Chemical factory causes citizen reaction

Despite assurances of environmental safety, experts and locals alike are wary about a petrochemical plant planned for west China's Three Gorges Reservoir area.

"I suggest holding a referendum, as this kind of project cannot be decided by a small group of people," said a netizen named Jialin from Shanghai.

BASF, the German petrochemical giant, said yesterday it expected the Chongqing petrochemical plant to be approved by the Chinese government before the end of 2009.

Earlier reports by the 21st Century Economy Herald said it was to be located in Changshou district, a petrochemical industry park in Chongqing municipality that is within 3 km of a densely populated area and the river head for more than 70,000 local residents.

"The industrial park is already sending out a nauseous smell. Being healthy is much more important than money for citizens," a netizen named Meng Mei from Chongqing said.

When finished, the project will be one of the world's largest methylene diphenyl diisocyanate (MDI) plants.

MDI is an allergen. People developing sensitivity to the chemical may have dangerous reactions, including respiratory failure, to even an extremely small exposure.

About 400 million people in six provinces and the city of Shanghai live downstream from the plant, drawing most of their water from the Yangtze River.

The company said yesterday that final approval of the project by Chinese regulators is expected this year.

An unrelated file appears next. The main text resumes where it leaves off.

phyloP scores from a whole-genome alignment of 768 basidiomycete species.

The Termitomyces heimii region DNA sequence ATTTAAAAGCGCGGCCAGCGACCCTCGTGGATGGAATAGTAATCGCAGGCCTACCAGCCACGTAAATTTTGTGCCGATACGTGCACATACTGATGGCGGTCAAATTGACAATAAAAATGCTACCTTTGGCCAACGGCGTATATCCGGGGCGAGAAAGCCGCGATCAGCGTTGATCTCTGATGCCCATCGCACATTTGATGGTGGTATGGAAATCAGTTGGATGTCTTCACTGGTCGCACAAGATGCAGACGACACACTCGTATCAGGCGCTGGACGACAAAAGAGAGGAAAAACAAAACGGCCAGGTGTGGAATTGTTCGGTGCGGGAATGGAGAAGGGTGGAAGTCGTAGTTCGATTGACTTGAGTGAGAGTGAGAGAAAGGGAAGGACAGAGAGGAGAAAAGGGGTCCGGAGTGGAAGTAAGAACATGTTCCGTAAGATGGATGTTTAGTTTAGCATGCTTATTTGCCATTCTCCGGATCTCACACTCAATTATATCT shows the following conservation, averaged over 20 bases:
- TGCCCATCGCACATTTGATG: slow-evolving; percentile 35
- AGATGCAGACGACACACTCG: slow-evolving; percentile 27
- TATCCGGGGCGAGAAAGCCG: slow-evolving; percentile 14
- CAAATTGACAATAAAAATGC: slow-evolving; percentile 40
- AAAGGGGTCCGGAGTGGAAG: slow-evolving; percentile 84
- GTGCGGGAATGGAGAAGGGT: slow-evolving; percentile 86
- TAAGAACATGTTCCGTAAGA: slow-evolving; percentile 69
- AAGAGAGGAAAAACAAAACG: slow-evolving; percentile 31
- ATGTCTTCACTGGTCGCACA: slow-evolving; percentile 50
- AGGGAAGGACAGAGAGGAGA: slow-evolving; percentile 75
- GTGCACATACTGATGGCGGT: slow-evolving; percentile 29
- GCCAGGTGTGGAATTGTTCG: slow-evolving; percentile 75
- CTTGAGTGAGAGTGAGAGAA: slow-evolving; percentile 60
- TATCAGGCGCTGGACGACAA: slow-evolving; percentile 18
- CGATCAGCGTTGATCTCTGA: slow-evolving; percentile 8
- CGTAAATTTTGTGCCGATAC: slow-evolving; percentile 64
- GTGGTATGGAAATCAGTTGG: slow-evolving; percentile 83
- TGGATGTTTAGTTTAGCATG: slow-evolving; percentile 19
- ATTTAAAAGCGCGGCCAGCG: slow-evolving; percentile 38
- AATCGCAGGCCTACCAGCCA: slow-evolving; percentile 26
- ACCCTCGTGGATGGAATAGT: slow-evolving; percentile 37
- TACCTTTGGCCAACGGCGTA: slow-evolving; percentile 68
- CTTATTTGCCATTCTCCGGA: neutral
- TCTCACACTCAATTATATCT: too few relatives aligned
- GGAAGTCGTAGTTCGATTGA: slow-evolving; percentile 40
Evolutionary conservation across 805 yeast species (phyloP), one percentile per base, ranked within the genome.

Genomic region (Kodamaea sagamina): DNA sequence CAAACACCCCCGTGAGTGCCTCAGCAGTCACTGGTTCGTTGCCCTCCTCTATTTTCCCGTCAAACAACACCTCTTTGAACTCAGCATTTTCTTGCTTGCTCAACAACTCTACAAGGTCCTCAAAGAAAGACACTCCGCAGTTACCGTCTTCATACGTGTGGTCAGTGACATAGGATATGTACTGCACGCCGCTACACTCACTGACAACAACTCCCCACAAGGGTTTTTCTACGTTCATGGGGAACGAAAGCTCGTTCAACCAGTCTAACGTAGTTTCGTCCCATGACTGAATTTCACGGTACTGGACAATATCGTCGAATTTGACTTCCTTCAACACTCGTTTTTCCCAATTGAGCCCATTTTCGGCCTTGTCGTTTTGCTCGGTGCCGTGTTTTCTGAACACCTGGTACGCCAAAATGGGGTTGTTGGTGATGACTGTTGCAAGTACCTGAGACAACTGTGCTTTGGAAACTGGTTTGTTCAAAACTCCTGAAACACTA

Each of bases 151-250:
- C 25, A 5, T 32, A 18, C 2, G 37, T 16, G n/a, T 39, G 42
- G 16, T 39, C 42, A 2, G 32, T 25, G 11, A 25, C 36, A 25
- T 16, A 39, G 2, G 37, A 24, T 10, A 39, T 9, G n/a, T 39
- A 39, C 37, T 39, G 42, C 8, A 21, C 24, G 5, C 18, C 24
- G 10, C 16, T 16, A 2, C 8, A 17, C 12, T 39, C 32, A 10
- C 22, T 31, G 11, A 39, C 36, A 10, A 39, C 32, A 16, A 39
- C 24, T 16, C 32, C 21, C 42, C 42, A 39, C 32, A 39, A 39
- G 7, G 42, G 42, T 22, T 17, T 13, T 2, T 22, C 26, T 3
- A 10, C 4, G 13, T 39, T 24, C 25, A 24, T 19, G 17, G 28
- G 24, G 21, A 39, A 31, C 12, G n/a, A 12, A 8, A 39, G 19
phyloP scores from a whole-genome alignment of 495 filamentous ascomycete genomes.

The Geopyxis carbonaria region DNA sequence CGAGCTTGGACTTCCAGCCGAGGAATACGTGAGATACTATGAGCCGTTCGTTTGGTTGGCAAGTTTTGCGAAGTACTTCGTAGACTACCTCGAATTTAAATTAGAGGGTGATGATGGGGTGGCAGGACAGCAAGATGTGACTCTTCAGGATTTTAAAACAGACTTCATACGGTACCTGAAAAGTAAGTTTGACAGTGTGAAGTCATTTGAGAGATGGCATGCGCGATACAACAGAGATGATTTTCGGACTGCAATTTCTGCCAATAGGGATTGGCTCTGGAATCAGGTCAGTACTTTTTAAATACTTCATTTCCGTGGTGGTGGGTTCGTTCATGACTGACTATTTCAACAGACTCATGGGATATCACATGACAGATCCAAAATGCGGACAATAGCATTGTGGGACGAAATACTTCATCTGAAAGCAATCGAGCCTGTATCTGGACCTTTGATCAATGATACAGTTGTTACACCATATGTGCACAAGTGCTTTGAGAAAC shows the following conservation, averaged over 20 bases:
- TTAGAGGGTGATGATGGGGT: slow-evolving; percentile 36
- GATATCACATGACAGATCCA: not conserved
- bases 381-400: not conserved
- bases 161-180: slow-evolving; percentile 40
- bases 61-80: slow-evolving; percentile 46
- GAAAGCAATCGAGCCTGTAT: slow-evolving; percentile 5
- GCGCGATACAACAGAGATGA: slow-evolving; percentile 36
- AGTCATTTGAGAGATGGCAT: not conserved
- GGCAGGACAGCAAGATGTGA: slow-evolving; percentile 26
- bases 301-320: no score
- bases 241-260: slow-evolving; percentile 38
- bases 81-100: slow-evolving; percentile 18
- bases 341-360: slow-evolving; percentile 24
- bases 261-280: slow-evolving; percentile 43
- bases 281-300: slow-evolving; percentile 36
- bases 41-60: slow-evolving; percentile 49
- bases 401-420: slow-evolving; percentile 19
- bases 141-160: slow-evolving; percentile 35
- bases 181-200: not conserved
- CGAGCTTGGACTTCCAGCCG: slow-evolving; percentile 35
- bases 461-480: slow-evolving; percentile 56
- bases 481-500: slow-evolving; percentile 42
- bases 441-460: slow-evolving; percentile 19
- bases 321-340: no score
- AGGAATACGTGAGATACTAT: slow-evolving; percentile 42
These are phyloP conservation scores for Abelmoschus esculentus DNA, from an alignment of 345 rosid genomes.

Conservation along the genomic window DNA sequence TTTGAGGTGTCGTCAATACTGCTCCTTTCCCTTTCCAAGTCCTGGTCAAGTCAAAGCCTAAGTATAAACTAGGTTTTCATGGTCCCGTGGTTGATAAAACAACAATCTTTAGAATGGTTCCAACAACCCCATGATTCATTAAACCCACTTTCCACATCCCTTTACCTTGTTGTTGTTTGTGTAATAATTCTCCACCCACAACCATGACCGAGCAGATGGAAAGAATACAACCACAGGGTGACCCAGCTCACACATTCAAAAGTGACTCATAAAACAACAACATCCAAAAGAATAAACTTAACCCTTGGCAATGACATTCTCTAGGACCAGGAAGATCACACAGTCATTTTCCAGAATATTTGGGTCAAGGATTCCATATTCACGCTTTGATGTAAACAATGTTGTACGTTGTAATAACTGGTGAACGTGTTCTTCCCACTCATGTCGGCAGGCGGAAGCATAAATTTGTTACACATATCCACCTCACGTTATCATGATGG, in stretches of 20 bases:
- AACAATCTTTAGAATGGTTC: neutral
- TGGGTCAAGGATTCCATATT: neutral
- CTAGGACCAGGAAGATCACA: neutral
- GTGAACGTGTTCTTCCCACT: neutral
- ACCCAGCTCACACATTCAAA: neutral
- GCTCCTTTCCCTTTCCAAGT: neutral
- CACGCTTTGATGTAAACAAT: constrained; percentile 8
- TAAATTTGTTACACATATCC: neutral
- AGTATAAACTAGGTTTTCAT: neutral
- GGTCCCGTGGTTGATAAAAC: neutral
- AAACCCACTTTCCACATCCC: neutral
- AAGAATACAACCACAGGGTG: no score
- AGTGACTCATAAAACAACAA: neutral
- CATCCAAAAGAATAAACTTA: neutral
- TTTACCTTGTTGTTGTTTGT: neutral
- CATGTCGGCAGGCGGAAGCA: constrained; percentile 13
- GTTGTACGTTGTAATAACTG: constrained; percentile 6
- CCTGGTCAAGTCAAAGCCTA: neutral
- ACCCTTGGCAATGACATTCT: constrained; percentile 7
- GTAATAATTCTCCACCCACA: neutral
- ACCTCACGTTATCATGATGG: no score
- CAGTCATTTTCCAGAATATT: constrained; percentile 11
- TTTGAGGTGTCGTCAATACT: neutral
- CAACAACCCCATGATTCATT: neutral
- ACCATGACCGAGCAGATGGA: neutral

Capable of producing 400,000 tons of MDI annually, the plant is targeted for completion in 2013 and commercial operation by 2014.

"It is quite normal for public concern to be aroused by this project, but if BASF gets the final approval, it must meet extremely strict national requirements," said Shang Hongbo, an official from the policy research center of the Ministry of Environmental Protection.

"The ministry will make the decision very carefully, especially since the project is located in the Three Gorges Reservoir area," he said.

There has also been criticism from experts, who say there is no precedent for building an MDI project near such an upstream reservoir, warning the production procedure is highly toxic and needs a very large buffer zone.

Melanie Maas-Brunner, group vice-president of BASF Polyurethanes Asia Pacific, said that a strong commitment to environmental protection is a necessary precondition for any project like this.

Maas-Brunner said BASF operates world-scale MDI plants in many other countries, such as Belgium and the United States. But this has not been enough to comfort people.

Jiang Wenju, a professor with the petrochemical institute of Sichuan University, said no petrochemical program in the world is "absolutely safe".

"It is the contradiction between economic benefit and environmental protection. I can't tell you how dangerous the project is, but strict technological requirements and sufficient information disclosure are definitely necessary," he said.

(China Daily September 29, 2009)